Can Allergies Be Cured?2021-01-29T22:01:06+00:00

Allergies cannot be cured but allergy symptoms can be treated and controlled. This may require making changes in your environment or behavior to avoid or reduce exposure to certain allergens. Medication also may help relieve allergy symptoms. Even with allergy treatment, your body’s immune system may continue to react when exposed to allergens. In some cases, however, children may outgrow their allergies, particularly those to food.

Immunotherapy, or allergy shots, is not a cure. Rather, the shots are a way to significantly lessen the symptoms caused by exposure to specific substances.

How Does Stress Affect Allergies?2021-01-29T22:01:54+00:00

Stress is the body’s response to conflict or situations, both internal and external, that interfere with the normal balance in life. Virtually all of the body’s systems, including the digestive system, cardiovascular system, nervous system and immune system, make adjustments in response to stress. When you are feeling anxious or stressed, your body releases numerous hormones and other chemicals, including histamine. Histamine is a powerful chemical that can lead to allergy-like symptoms.

Stress does not cause allergies, but it can make an existing reaction worse by increasing the level of histamine in the bloodstream.

What Does Asthma Feel Like?2021-01-29T22:14:42+00:00

Imagine trying to breathe through a paper straw in your mouth while your nose is pinched closed! That’s how millions with asthma describe breathing when they have symptoms of an asthma attack. Now think about living daily, breathing through a paper straw. Can you see how difficult it might be to stay active and alert, engage in exercise, and be productive at work or school?

That’s why getting an accurate asthma diagnosis and using the prescribed asthma treatments are priorities for living well with this common lung condition. Self-managing asthma by avoiding asthma triggers or causes of asthma and using the proper asthma medications allows the vast majority of those with asthma to live active lives without asthma symptoms of coughing, wheezing, or chest tightness.

How Will My Doctor Know I Have Asthma If I Don’t Have Symptoms On The Day Of My Office Visit?2021-01-29T22:15:55+00:00

Asthma symptoms come and go for the majority of people with the condition. So it’s very common for patients not to have obvious asthma symptoms when they arrive at the doctor’s office. You may cough and wheeze all week only to have no asthma symptoms when you see the doctor. This makes diagnosing asthma more difficult — but you can help.

Keep a daily asthma diary by jotting down whenever you have respiratory symptoms. Also, write down any factors or exposures that may have caused your respiratory symptoms. Your doctor or health care provider can review the diary, ask questions, do a brief physical examination, and perhaps do a lung function test. Using all of this information, your health care provider can usually make an accurate asthma diagnosis.

What Do Lung Function Tests Tell my Doctor?2021-01-29T22:16:39+00:00

Your doctor may use several tests to make an asthma diagnosis, including lung function tests. The most likely lung function test will measure how much air you can exhale. These important asthma tests confirm the presence of airway obstruction that improves with asthma treatment.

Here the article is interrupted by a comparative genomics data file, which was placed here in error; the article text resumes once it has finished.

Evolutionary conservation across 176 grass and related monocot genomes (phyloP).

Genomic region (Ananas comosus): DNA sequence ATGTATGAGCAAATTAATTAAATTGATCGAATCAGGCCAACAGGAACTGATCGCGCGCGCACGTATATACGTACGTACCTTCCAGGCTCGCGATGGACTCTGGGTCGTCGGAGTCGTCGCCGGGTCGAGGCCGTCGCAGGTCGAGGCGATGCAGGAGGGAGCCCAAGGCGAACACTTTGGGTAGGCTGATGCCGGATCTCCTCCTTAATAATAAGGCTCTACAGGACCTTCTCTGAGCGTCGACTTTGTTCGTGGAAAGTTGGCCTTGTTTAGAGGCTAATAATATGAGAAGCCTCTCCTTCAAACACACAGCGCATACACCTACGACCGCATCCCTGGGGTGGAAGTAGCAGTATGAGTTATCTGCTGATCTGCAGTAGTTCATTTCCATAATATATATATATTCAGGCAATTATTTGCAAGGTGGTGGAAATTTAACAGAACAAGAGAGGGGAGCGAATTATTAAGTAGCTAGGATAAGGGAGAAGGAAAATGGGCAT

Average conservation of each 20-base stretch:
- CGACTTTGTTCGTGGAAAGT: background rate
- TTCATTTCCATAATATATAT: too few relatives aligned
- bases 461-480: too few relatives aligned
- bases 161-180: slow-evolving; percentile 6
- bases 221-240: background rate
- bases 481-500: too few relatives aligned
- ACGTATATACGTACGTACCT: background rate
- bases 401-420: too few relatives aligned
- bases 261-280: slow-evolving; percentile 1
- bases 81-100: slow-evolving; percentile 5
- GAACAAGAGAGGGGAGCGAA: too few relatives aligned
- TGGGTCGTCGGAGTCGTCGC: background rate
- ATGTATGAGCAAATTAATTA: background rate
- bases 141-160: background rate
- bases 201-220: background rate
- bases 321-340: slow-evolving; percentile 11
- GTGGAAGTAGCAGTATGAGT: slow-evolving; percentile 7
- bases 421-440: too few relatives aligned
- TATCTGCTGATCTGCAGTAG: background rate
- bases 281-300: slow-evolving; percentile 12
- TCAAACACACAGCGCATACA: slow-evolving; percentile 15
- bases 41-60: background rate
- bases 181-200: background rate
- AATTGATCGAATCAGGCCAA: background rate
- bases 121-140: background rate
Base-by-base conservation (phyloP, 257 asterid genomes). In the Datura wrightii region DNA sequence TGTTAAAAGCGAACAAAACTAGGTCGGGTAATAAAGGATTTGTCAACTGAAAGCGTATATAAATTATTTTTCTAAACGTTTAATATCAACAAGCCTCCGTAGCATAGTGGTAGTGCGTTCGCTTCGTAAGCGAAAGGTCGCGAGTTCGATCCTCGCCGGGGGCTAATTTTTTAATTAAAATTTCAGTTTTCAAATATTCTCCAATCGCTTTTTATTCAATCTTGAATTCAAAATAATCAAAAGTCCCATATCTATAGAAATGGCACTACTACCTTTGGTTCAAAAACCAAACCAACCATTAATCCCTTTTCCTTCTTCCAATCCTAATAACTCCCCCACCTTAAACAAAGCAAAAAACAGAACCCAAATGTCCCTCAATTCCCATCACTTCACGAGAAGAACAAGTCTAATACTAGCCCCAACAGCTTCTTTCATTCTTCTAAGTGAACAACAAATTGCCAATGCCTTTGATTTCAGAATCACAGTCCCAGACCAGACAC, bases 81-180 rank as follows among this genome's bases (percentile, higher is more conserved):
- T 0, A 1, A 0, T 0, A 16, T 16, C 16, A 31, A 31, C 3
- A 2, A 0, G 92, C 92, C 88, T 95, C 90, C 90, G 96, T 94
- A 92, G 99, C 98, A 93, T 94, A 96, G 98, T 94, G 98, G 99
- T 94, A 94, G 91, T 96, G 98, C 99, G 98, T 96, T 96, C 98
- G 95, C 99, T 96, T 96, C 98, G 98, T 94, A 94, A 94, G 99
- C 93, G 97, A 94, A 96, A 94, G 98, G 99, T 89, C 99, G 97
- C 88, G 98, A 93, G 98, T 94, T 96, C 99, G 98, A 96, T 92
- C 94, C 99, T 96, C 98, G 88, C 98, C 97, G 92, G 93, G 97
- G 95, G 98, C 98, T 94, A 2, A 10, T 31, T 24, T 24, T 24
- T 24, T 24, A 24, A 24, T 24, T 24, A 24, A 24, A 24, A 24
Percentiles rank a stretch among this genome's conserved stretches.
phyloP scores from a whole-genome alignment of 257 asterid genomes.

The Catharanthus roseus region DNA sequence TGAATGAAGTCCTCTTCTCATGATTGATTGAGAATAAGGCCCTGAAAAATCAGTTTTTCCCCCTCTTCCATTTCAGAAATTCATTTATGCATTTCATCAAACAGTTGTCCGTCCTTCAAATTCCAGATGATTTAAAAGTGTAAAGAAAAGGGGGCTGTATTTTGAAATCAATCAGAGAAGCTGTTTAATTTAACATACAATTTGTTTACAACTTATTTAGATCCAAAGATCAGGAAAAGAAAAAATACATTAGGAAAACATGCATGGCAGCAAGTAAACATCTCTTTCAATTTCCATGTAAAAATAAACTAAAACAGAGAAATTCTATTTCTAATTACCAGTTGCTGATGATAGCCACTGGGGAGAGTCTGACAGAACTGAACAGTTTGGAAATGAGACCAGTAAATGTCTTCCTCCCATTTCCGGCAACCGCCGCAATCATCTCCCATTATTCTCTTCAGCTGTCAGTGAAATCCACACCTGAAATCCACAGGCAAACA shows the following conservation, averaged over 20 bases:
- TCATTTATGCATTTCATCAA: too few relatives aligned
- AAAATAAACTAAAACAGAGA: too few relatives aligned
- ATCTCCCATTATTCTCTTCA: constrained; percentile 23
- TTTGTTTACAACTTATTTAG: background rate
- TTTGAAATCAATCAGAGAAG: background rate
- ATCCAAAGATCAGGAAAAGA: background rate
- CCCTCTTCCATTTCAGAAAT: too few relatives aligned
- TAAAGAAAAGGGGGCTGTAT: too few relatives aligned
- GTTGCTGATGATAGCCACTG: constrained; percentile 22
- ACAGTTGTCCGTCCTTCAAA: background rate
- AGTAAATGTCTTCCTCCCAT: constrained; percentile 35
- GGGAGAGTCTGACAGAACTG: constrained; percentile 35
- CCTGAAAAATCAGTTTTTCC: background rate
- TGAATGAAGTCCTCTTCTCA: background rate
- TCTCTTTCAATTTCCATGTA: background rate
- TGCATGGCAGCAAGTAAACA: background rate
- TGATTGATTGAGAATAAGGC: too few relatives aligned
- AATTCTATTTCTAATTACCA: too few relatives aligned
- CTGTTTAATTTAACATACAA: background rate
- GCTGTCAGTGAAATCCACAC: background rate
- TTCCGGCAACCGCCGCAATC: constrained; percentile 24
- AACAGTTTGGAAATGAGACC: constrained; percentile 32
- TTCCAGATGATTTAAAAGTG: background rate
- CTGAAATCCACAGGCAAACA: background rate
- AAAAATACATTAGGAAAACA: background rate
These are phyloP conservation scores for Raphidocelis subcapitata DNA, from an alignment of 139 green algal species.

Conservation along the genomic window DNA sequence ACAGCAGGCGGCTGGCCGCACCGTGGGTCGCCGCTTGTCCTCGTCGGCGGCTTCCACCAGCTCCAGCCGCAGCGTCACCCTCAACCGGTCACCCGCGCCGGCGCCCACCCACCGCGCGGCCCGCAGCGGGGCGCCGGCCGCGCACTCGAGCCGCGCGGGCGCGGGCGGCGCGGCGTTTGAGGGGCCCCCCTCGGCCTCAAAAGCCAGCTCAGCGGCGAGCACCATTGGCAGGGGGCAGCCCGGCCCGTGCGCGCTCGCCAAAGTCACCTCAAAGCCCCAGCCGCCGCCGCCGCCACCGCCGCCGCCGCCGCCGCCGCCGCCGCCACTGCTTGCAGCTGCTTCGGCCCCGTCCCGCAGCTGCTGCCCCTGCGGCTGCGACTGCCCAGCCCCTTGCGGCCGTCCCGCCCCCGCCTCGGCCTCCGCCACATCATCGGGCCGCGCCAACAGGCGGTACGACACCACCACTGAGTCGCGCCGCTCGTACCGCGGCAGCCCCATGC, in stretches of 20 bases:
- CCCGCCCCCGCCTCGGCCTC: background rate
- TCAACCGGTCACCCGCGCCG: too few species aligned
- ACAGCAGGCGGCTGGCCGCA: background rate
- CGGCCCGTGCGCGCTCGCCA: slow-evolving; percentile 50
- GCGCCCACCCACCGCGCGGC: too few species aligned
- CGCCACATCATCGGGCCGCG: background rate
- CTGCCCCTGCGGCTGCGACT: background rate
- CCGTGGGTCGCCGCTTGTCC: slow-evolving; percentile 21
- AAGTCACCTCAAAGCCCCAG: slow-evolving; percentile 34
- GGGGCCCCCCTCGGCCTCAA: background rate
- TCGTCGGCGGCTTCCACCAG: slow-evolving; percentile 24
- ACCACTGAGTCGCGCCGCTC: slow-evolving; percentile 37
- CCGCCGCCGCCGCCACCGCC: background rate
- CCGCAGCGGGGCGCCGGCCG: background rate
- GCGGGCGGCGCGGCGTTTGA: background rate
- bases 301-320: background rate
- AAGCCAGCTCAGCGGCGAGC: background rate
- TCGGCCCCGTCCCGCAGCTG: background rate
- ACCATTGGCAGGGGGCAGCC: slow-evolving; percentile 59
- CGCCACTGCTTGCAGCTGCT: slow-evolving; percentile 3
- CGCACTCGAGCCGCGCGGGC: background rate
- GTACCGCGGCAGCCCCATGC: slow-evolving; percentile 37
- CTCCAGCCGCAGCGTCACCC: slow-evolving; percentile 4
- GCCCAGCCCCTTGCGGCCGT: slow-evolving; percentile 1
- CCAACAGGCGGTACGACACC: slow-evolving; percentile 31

As an example, your doctor will have you perform spirometry, a lung function test that measures how much air you can blow out of your lungs and how quickly. This asthma test is done before and after using an asthma inhaler with albuterol, a bronchodilator. If your airways expand, allowing air to pass through more freely, then it is highly likely that asthma is the cause of your respiratory symptoms.

Are Steroids Dangerous?2021-03-29T19:51:47+00:00

You’re probably thinking of the illegal anabolic steroids that some athletes take to improve performance. The most commonly prescribed asthma controller medication is an inhaled corticosteroid, which reduces airway inflammation. With less inflammation, the airways are less twitchy and sensitive and less likely to react to asthma triggers. This means you’ll have more control over your asthma — and your life. Oral steroids, which most often are given for severe attacks, can have significant side effects especially if taken for more than 2 weeks.  Proper asthma care should markedly decrease or eliminate the need for these medications.

When Should I Go To The ER For An Asthma Attack?2021-01-29T22:18:03+00:00

A severe asthma emergency is frightening and life-threatening. The symptoms of asthma continue despite the use of asthma rescue inhalers and other asthma medications. A severe asthma emergency, or an anaphylactic attack, can occur with little warning and can quickly move to asphyxiation.

Symptoms might include breathlessness at rest, high anxiety, wheezing during inhalation and exhalation, severe shortness of breath, chest tightness, and difficulty speaking in complete sentences. When these symptoms and signs occur, don’t hesitate to quickly dial 911 for an ambulance. The ambulance crew will immediately provide you with oxygen and nebulized bronchodilators. They will also monitor the level of oxygen in your blood (using a pulse oximeter), and your heart rhythm (using an ECGmonitor). And during the trip, they can talk with a doctor in the emergency department for further lifesaving treatment. None of this monitoring or emergency treatment is available if you get a ride to the emergency department or use public transportation.